In Kurachi, Pakistan, hundreds of miles away from Rawalpindi where Bhutto was killed, Afridi got word via text message on his cell phone.
Television and radio news have been blacked out in the country since early November when Gen. Pervez Musharraf took emergency rule of the country. Pakistanis rely on Internet news sites as well as satellite dishes to learn of news within their own country.
News of Bhutto's death spread across Pakistan via text message and word of mouth, drawing hundreds out onto the street in grief and anger.
"At first no one would believe it," Afridi said. "Soon there was firing outside of our gate, things were being burned, there was violent reaction."
Afridi, a cardiologist for Clipper Cardiovascular Associated in Newburyport, was in Pakistan visiting his brother. He recently returned and shared his experience, giving a rare window into a world few Americans understand.
In the days following Bhutto's death, violence marred the country with protests and widespread burning of cars, buildings and looting, Afridi said.
"People were generally angry, and there were random acts of violence. In Pakistan, this is acceptable only because there is so much poverty," Afridi said, noting the high cost of living, unemployment and poverty rates in Pakistan.
The government shut down businesses, and Pakistanis across the country struggled to get food staples and fuel.
"There was no fuel so we had to conserve," Afridi said. "They shut everything off because people were burning everything on the road."
News of Bhutto's death created chaos in Pakistan and raised concern worldwide about that country's unstable political climate and the country's fragile relations with the United States. A graduate of Harvard and Oxford, Bhutto had the backing of the U.S. because she pushed for democracy and an end to terrorism.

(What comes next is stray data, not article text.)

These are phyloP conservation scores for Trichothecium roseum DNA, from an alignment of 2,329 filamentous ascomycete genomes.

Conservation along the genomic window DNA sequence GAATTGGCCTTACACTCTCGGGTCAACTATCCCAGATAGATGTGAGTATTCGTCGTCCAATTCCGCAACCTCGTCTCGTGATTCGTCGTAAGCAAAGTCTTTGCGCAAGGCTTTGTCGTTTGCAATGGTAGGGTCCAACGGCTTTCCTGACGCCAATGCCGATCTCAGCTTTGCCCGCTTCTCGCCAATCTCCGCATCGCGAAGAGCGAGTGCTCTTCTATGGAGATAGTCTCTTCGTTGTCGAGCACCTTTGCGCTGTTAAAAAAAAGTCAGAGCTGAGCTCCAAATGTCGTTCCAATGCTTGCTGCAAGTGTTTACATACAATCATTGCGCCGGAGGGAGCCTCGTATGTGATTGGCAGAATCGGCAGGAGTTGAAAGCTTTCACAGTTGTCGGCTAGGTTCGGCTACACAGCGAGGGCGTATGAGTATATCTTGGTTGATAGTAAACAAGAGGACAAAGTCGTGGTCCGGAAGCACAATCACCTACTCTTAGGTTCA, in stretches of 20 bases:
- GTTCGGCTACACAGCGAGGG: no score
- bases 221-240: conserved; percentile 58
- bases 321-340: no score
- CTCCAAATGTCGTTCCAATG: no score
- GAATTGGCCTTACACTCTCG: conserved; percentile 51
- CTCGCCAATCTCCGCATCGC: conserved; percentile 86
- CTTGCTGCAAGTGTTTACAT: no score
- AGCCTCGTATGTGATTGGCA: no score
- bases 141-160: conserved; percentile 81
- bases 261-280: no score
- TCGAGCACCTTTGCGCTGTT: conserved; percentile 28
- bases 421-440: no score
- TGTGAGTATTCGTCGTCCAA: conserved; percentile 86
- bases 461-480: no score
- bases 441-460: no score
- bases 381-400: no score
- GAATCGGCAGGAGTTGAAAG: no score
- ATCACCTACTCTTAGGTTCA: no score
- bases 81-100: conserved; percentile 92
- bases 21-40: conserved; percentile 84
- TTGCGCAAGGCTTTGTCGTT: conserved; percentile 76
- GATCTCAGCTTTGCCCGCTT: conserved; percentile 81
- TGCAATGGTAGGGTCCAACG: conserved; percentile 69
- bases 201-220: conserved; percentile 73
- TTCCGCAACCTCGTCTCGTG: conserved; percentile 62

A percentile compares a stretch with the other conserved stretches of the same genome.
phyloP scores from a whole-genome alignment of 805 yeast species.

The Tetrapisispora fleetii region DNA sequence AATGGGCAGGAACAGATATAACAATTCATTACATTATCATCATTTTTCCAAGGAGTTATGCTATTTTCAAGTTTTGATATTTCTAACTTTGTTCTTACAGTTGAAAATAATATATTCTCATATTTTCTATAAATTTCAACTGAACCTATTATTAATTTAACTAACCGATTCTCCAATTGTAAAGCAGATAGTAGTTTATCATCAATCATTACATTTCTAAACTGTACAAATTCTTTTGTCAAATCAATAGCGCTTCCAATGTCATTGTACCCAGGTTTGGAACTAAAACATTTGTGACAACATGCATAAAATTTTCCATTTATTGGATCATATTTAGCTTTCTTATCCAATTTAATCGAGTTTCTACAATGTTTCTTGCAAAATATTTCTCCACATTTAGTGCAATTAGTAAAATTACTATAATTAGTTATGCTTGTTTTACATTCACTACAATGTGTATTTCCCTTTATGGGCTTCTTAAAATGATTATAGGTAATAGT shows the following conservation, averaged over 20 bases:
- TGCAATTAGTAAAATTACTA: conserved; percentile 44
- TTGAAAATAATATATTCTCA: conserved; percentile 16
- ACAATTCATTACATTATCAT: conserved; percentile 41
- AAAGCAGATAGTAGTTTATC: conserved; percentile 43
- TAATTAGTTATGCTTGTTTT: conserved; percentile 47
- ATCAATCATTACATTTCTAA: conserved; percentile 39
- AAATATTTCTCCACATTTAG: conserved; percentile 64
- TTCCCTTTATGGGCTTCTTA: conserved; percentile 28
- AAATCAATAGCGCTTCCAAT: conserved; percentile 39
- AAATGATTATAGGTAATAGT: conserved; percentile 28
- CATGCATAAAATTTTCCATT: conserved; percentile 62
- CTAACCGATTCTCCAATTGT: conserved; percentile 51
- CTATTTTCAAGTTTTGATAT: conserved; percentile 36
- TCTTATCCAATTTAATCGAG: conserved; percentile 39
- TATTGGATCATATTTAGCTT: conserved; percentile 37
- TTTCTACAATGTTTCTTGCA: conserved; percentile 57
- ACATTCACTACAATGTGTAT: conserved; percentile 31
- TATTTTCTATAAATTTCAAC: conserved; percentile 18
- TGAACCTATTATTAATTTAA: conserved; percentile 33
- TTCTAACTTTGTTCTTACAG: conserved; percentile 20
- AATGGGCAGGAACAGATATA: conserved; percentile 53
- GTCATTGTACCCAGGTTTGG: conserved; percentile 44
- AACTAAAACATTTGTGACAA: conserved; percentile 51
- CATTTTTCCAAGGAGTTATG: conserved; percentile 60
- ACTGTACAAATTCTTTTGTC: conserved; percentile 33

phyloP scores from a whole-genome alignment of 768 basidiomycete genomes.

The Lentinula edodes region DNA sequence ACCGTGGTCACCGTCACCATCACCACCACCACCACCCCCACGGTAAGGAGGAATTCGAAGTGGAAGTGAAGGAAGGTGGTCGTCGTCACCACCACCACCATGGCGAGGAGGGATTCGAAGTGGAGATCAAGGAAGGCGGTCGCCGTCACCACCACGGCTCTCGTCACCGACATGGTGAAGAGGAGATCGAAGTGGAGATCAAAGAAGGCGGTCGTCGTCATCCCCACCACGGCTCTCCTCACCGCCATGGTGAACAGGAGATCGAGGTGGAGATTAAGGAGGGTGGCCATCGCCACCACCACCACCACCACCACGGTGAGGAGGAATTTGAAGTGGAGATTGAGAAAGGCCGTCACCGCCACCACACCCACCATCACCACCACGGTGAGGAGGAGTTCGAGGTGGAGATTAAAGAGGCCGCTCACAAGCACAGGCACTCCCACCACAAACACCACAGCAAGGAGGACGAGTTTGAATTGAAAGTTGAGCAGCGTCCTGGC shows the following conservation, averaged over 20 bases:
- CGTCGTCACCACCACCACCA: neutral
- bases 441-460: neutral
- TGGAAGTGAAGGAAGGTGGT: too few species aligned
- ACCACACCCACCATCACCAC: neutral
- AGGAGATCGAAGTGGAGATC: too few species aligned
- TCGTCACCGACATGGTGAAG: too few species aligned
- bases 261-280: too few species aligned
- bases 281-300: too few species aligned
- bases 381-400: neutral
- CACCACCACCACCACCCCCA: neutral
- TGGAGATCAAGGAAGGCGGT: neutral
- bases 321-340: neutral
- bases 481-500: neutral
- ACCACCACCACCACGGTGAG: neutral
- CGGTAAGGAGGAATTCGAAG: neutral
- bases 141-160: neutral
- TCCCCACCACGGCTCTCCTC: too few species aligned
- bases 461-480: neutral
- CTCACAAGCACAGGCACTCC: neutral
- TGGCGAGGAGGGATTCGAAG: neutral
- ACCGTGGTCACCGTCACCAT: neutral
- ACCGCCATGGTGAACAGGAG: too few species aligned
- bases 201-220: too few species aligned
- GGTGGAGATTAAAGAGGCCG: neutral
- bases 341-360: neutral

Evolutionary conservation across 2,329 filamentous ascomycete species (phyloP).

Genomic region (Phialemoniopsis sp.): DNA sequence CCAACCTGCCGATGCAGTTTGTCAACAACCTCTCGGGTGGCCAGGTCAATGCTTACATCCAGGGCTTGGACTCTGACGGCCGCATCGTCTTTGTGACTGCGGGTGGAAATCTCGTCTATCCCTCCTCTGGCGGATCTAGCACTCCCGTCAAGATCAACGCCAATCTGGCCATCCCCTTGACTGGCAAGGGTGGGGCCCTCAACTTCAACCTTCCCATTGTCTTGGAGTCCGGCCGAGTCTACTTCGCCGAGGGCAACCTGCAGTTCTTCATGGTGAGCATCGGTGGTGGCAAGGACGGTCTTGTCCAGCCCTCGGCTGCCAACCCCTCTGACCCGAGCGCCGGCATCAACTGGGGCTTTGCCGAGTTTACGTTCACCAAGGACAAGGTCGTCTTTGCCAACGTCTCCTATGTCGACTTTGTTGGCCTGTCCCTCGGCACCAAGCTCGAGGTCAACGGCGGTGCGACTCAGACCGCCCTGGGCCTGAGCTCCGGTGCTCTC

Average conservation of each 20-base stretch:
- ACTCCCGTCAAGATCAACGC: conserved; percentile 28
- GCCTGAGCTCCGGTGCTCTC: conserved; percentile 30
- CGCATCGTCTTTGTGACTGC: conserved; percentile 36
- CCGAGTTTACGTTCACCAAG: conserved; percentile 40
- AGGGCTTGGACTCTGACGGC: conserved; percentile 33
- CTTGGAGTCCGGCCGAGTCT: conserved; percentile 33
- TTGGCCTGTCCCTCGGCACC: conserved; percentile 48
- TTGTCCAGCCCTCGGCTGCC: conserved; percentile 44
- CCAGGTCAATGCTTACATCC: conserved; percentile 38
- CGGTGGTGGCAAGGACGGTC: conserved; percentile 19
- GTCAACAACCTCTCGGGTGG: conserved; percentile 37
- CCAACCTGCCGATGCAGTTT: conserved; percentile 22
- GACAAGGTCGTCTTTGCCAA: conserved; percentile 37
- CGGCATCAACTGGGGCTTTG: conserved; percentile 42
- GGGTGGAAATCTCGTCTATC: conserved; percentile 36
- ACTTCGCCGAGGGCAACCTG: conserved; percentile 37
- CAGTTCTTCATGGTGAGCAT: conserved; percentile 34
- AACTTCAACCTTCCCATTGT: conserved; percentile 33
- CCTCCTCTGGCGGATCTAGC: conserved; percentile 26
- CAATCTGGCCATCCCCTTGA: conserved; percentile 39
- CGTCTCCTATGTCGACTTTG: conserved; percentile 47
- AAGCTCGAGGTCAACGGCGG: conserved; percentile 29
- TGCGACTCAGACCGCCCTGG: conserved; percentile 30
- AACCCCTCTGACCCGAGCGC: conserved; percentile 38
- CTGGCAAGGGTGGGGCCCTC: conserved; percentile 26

"Even the places in the country where she was not popular, people were asking why this happened and what was the reason," Afridi said. "I am sad, but I am not surprised by her death. It is sad we lost a leader. She would have probably transformed the country and would have become a power of democracy. But old generals are holding us back and holding onto power by dividing and conquering. They want to hold onto the free money coming to them from the U.S. government."
For Afridi, the latest developments are gut-wrenching for a Pakistani still entrenched in his heritage.
"I am an eternal optimist, and I want to think good things will come for Pakistan, but the way things have been divided and the structure, it appears there will be more turmoil and strife in the future," Afridi said. "It is sad because the people are good people and want to work hard and achieve, but the leaders have changed the country."
Afridi urges Americans to foster acceptance of the Pakistani people and the Muslim religion they practice.
"Over the past 15 years, there has been the belief Pakistan spreads hate of Americans and Pakistanis spread rumor America hates them," Afridi said. "But people are the same everywhere; they want to have food and a job. The values for most of the people are the same; the language, the clothes and the food is what separates."
Afridi moved to the United States 20 years ago to study medicine at Boston University. He never meant to leave Pakistan for good but after graduating from Boston University he settled in Needham, where he now raises his family.
"You grow up in a country that has given so much to you, and although you make your home in a new country, those smells, the people, the culture never leave you," Afridi said. "You can take me out of Pakistan, but you can't take Pakistan out of me."